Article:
CCR5+/PD-1+/CD25–/CD4+ T Cells

Geginat and coworkers used the C-C chemokine receptor type 5 (CCR5) and PD-1 as markers to purify TR1-like IL-10- and IFN-γ-producing cells from the human intestine (2, 40). They demonstrated that the majority of IL-10+/CD4+/CD25–/IL-7R– T cells found in the lamina propria co-expressed CCR5+ and PD-1+ (2). Despite expressing Lag3 mRNA, only a small percentage of cells displayed LAG-3 protein in the steady state. In vitro stimulation triggered the upregulation of surface LAG-3 protein expression (2).

Other Markers

TR1-like cells express several other surface molecules and transcription factors, albeit none of them specifically. For example, both murine and human IL-10 producing TR1-like cells can express the immune checkpoint molecules TIGIT (5) and TIM-3 (8), but conventional FoxP3+ Treg cells and T-follicular regulatory (Tfr) cells (54, 55) can also express these markers. CD226, presumably involved in the cytotoxic activity of at least some TR1-like cells, is another example of such lack of specificity (3, 41).

With regards to transcription factors, ROG (the repressor of GATA-3), a regulator of Th differentiation and cytokine production upon activation (56), has also been described in TR1-like cells (42). Since expression of Egr-2 in CD4+ T cells induces IL-10 production by binding to the Blimp-1 promoter (57), Okamura et al. proposed that this transcription factor might be involved in the acquisition of a suppressor phenotype by CD4+/CD25–/LAG-3+ T cells (43). However, purified TR1-like cells from the gut of anti-CD3 mAb-treated mice, as well as those induced in vitro, express levels of Egr-2 that are no different than those seen in effector T cells (3). Likewise, the transcription factors c-Maf and AhR, which are expressed by IL-27-induced TR1 cells and bind to the Il10 promoter in TR1 cells (44, 45), are also expressed by non-TR1 cell types, including human and murine Th17 subsets (58, 59). The interferon regulatory factor 4 (IRF4) is yet another non-TR1 cell-specific transcription factor that presumably plays a role in the developmental biology of TR1-like cells, as a downstream effector of the inducible tyrosine kinase (ITK) (60). Since IRF4 regulates Blimp-1, it is probably involved in the regulation of IL-10 expression in these cells, along with other transcription factors. Activin A-induced IRF4 activation has been suggested to promote human TR1-like cell formation in vitro (46). The liver X receptor (LXR) and Bhlhe40 are other transcription factors found to be expressed in at least some TR1-like cells (7).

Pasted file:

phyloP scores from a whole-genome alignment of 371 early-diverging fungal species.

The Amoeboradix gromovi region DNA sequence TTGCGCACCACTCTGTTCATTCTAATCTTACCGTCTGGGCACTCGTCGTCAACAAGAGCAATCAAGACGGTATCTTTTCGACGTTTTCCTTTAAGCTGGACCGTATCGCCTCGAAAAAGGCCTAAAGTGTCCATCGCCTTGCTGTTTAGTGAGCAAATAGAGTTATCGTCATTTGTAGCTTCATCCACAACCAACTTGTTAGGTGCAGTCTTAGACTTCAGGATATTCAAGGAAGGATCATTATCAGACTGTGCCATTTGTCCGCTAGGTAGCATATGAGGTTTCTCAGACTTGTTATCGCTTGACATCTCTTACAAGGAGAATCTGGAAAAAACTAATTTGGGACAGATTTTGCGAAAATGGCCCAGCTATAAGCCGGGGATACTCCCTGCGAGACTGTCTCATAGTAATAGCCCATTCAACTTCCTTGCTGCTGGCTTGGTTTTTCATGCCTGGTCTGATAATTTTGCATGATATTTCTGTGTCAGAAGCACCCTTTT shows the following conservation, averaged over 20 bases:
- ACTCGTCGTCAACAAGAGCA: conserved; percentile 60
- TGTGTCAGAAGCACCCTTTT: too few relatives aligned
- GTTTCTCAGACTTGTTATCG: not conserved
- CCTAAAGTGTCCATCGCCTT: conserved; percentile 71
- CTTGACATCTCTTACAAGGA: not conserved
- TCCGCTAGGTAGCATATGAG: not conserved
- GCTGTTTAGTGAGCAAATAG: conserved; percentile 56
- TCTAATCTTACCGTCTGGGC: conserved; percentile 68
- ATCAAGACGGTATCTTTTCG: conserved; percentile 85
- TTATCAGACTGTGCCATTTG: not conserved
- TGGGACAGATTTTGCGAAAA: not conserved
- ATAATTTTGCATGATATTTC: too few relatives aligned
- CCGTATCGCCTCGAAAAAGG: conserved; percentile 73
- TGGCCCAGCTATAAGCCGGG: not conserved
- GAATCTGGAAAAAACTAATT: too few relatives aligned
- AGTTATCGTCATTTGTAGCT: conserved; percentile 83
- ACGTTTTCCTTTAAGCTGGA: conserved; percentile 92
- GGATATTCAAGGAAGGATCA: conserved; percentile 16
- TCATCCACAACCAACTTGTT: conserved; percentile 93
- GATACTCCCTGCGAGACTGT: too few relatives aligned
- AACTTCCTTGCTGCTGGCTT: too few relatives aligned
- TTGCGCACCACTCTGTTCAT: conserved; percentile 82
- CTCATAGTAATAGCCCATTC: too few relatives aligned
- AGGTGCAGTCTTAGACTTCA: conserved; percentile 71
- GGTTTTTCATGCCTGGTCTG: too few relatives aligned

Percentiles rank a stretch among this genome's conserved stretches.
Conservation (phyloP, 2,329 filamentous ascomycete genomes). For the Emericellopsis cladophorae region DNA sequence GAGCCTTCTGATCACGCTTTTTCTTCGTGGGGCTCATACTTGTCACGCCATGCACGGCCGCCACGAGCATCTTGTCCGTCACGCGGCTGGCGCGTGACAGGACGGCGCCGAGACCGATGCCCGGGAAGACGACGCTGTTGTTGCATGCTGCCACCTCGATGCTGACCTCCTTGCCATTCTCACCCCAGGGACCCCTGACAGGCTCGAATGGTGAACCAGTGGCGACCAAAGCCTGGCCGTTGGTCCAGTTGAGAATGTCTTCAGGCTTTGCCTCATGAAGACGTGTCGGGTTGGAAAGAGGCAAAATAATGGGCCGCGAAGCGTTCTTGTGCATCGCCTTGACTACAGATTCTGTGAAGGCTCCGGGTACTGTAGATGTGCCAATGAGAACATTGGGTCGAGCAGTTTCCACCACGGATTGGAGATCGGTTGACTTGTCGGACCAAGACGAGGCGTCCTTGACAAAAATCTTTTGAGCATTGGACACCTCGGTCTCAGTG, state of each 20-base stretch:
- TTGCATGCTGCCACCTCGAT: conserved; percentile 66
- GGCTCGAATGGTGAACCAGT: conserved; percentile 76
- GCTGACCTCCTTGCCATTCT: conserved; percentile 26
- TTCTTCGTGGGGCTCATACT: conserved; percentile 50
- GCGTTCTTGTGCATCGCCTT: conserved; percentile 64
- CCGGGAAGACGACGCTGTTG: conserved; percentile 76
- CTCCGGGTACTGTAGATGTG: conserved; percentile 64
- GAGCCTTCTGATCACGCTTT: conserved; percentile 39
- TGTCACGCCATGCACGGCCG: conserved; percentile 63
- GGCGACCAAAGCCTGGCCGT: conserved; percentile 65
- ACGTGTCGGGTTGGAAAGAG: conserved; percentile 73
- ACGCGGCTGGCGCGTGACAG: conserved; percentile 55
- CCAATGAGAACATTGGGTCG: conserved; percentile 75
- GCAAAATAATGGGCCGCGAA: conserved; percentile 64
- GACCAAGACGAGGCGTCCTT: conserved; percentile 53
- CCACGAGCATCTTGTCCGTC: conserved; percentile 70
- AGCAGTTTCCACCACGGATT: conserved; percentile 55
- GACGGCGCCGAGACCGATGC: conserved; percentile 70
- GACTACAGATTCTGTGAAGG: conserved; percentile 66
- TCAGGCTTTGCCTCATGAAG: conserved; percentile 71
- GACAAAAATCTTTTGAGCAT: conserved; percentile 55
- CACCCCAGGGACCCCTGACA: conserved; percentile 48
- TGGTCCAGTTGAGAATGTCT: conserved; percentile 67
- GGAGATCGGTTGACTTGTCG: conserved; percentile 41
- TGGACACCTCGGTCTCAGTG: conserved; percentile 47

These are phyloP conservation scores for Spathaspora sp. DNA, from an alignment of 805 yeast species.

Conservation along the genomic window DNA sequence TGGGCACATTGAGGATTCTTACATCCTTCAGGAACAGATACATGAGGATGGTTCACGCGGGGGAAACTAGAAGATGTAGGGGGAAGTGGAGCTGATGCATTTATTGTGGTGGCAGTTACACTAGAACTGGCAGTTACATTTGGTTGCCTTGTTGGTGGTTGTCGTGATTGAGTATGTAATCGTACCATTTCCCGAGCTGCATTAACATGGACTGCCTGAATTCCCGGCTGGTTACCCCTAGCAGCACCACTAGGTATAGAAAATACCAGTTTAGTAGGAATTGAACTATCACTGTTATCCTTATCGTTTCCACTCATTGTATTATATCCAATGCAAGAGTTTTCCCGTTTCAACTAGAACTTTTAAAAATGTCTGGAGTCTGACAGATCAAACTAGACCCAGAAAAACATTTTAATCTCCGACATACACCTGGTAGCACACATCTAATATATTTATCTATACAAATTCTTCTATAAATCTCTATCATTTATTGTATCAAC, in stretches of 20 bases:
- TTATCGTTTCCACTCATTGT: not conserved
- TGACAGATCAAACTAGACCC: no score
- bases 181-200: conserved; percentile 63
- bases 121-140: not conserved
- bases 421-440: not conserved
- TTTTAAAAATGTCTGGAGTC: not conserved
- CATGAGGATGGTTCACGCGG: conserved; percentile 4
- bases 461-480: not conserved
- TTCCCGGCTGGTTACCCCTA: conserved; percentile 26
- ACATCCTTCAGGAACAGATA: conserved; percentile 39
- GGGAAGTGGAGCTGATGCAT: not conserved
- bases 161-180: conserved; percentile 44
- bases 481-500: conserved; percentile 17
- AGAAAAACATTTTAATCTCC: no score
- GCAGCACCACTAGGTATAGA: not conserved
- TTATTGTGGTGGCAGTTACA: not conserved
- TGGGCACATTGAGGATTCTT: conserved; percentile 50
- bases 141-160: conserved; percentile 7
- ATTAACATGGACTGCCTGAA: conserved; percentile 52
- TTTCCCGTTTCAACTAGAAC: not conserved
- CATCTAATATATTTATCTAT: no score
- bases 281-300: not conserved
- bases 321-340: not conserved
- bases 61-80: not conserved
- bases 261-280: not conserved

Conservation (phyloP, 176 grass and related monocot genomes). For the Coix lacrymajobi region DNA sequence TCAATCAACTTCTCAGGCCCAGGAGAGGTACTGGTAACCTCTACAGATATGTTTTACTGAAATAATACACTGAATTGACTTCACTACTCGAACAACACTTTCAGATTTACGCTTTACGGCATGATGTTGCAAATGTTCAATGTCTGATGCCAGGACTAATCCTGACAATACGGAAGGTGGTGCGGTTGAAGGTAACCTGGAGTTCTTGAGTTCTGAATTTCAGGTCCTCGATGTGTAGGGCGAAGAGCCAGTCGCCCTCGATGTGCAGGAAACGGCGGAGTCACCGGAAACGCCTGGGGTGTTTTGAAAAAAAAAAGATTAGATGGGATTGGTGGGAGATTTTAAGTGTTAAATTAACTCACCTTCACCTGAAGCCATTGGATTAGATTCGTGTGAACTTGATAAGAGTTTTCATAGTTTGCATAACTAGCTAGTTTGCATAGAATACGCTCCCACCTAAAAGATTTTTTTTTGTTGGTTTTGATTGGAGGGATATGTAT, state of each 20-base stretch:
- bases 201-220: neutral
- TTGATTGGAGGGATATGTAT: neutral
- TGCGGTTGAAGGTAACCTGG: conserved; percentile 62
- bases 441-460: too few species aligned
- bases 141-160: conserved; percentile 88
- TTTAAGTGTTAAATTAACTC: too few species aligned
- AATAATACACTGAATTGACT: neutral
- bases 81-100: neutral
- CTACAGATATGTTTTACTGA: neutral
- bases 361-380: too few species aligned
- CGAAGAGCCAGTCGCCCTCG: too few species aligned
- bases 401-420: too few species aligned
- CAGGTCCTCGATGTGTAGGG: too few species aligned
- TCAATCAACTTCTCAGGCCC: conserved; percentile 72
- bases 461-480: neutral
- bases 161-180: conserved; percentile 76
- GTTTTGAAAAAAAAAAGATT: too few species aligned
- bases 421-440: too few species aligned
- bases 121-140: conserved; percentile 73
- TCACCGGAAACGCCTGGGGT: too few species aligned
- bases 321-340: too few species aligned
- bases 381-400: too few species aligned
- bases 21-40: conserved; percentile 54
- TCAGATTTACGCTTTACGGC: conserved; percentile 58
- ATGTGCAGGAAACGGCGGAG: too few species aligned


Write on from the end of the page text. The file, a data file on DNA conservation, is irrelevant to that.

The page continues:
pMHCII-NP-Induced TR1-Like Cells